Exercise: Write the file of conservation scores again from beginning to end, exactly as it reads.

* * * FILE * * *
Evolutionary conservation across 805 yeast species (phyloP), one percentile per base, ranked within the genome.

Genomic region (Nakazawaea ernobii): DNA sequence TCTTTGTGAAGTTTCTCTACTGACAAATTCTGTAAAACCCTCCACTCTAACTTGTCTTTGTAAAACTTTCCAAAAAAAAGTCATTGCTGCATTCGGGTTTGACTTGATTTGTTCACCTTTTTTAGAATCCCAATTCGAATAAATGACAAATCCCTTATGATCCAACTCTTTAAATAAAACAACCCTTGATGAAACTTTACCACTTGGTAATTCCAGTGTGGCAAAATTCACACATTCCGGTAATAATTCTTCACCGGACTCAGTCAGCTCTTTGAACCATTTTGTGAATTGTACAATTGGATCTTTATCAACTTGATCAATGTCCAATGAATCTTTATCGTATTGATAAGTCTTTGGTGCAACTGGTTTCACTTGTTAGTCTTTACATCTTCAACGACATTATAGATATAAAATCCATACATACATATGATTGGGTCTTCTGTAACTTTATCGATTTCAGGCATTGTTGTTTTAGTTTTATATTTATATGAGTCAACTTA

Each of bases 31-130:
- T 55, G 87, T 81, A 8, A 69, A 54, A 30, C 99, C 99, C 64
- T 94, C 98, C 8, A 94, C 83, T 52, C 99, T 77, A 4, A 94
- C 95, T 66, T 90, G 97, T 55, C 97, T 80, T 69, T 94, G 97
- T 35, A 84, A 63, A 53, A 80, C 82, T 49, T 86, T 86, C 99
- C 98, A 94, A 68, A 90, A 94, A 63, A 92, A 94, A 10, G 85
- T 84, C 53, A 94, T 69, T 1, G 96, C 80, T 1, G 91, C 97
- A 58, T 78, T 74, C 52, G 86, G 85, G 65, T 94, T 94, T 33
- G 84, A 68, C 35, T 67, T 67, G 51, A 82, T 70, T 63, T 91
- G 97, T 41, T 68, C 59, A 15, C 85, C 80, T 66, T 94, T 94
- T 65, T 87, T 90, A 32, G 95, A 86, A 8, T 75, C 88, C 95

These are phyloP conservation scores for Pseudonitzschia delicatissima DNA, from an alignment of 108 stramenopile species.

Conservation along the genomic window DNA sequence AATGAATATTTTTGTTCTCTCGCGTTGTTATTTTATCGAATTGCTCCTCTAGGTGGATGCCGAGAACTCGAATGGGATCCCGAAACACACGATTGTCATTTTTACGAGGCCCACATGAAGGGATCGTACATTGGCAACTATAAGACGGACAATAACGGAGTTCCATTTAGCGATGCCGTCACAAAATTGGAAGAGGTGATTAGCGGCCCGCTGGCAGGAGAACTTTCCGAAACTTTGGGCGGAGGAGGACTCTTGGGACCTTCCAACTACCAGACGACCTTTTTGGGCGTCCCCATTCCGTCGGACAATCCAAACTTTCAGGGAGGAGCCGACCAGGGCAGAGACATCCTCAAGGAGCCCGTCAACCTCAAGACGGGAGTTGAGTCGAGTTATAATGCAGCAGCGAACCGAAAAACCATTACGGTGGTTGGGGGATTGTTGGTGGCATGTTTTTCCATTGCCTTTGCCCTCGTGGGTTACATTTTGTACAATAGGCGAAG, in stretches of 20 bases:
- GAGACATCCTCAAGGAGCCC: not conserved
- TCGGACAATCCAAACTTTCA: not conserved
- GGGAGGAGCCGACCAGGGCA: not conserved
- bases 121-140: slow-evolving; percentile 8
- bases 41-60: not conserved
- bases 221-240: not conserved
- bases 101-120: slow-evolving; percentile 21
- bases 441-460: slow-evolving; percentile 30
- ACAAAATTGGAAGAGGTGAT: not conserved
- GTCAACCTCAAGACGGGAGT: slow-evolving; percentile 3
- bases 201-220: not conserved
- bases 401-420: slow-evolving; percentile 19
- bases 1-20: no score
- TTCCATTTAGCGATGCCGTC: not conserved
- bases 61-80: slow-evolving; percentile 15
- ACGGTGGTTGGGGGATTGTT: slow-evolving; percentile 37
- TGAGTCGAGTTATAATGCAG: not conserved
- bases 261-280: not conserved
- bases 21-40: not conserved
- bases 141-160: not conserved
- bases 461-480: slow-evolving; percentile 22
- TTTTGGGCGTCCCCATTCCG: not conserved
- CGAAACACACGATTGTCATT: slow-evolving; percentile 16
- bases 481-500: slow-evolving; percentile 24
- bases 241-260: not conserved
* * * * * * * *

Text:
Evolutionary conservation across 805 yeast species (phyloP), one percentile per base, ranked within the genome.

Genomic region (Nakazawaea ernobii): DNA sequence TCTTTGTGAAGTTTCTCTACTGACAAATTCTGTAAAACCCTCCACTCTAACTTGTCTTTGTAAAACTTTCCAAAAAAAAGTCATTGCTGCATTCGGGTTTGACTTGATTTGTTCACCTTTTTTAGAATCCCAATTCGAATAAATGACAAATCCCTTATGATCCAACTCTTTAAATAAAACAACCCTTGATGAAACTTTACCACTTGGTAATTCCAGTGTGGCAAAATTCACACATTCCGGTAATAATTCTTCACCGGACTCAGTCAGCTCTTTGAACCATTTTGTGAATTGTACAATTGGATCTTTATCAACTTGATCAATGTCCAATGAATCTTTATCGTATTGATAAGTCTTTGGTGCAACTGGTTTCACTTGTTAGTCTTTACATCTTCAACGACATTATAGATATAAAATCCATACATACATATGATTGGGTCTTCTGTAACTTTATCGATTTCAGGCATTGTTGTTTTAGTTTTATATTTATATGAGTCAACTTA

Each of bases 31-130:
- T 55, G 87, T 81, A 8, A 69, A 54, A 30, C 99, C 99, C 64
- T 94, C 98, C 8, A 94, C 83, T 52, C 99, T 77, A 4, A 94
- C 95, T 66, T 90, G 97, T 55, C 97, T 80, T 69, T 94, G 97
- T 35, A 84, A 63, A 53, A 80, C 82, T 49, T 86, T 86, C 99
- C 98, A 94, A 68, A 90, A 94, A 63, A 92, A 94, A 10, G 85
- T 84, C 53, A 94, T 69, T 1, G 96, C 80, T 1, G 91, C 97
- A 58, T 78, T 74, C 52, G 86, G 85, G 65, T 94, T 94, T 33
- G 84, A 68, C 35, T 67, T 67, G 51, A 82, T 70, T 63, T 91
- G 97, T 41, T 68, C 59, A 15, C 85, C 80, T 66, T 94, T 94
- T 65, T 87, T 90, A 32, G 95, A 86, A 8, T 75, C 88, C 95

These are phyloP conservation scores for Pseudonitzschia delicatissima DNA, from an alignment of 108 stramenopile species.

Conservation along the genomic window DNA sequence AATGAATATTTTTGTTCTCTCGCGTTGTTATTTTATCGAATTGCTCCTCTAGGTGGATGCCGAGAACTCGAATGGGATCCCGAAACACACGATTGTCATTTTTACGAGGCCCACATGAAGGGATCGTACATTGGCAACTATAAGACGGACAATAACGGAGTTCCATTTAGCGATGCCGTCACAAAATTGGAAGAGGTGATTAGCGGCCCGCTGGCAGGAGAACTTTCCGAAACTTTGGGCGGAGGAGGACTCTTGGGACCTTCCAACTACCAGACGACCTTTTTGGGCGTCCCCATTCCGTCGGACAATCCAAACTTTCAGGGAGGAGCCGACCAGGGCAGAGACATCCTCAAGGAGCCCGTCAACCTCAAGACGGGAGTTGAGTCGAGTTATAATGCAGCAGCGAACCGAAAAACCATTACGGTGGTTGGGGGATTGTTGGTGGCATGTTTTTCCATTGCCTTTGCCCTCGTGGGTTACATTTTGTACAATAGGCGAAG, in stretches of 20 bases:
- GAGACATCCTCAAGGAGCCC: not conserved
- TCGGACAATCCAAACTTTCA: not conserved
- GGGAGGAGCCGACCAGGGCA: not conserved
- bases 121-140: slow-evolving; percentile 8
- bases 41-60: not conserved
- bases 221-240: not conserved
- bases 101-120: slow-evolving; percentile 21
- bases 441-460: slow-evolving; percentile 30
- ACAAAATTGGAAGAGGTGAT: not conserved
- GTCAACCTCAAGACGGGAGT: slow-evolving; percentile 3
- bases 201-220: not conserved
- bases 401-420: slow-evolving; percentile 19
- bases 1-20: no score
- TTCCATTTAGCGATGCCGTC: not conserved
- bases 61-80: slow-evolving; percentile 15
- ACGGTGGTTGGGGGATTGTT: slow-evolving; percentile 37
- TGAGTCGAGTTATAATGCAG: not conserved
- bases 261-280: not conserved
- bases 21-40: not conserved
- bases 141-160: not conserved
- bases 461-480: slow-evolving; percentile 22
- TTTTGGGCGTCCCCATTCCG: not conserved
- CGAAACACACGATTGTCATT: slow-evolving; percentile 16
- bases 481-500: slow-evolving; percentile 24
- bases 241-260: not conserved